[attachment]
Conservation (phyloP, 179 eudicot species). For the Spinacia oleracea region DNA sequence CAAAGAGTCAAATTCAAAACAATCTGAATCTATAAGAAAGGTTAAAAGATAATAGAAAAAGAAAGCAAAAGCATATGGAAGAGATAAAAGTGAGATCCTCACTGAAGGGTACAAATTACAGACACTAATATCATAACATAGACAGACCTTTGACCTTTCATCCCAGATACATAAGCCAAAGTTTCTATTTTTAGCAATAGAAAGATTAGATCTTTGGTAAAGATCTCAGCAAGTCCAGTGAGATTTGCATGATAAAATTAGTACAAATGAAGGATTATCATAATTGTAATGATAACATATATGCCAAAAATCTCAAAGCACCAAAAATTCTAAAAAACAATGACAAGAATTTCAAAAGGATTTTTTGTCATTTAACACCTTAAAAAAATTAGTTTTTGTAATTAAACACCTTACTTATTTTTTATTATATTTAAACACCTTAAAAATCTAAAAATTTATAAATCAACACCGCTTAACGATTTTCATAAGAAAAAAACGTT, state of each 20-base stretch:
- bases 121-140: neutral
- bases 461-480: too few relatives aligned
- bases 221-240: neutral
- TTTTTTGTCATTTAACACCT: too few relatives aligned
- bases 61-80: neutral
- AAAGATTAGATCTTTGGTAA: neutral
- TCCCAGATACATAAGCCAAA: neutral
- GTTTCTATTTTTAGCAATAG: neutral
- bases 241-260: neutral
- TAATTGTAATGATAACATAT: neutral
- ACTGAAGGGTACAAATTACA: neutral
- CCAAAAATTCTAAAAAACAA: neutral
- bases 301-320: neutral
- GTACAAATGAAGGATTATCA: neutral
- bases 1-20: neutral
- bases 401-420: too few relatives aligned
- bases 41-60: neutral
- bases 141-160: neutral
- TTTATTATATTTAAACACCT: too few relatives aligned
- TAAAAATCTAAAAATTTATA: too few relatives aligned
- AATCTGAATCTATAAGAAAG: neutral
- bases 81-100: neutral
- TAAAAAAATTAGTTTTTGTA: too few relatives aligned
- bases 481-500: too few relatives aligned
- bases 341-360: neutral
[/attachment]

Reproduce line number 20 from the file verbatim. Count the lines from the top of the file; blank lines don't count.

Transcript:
- TTTATTATATTTAAACACCT: too few relatives aligned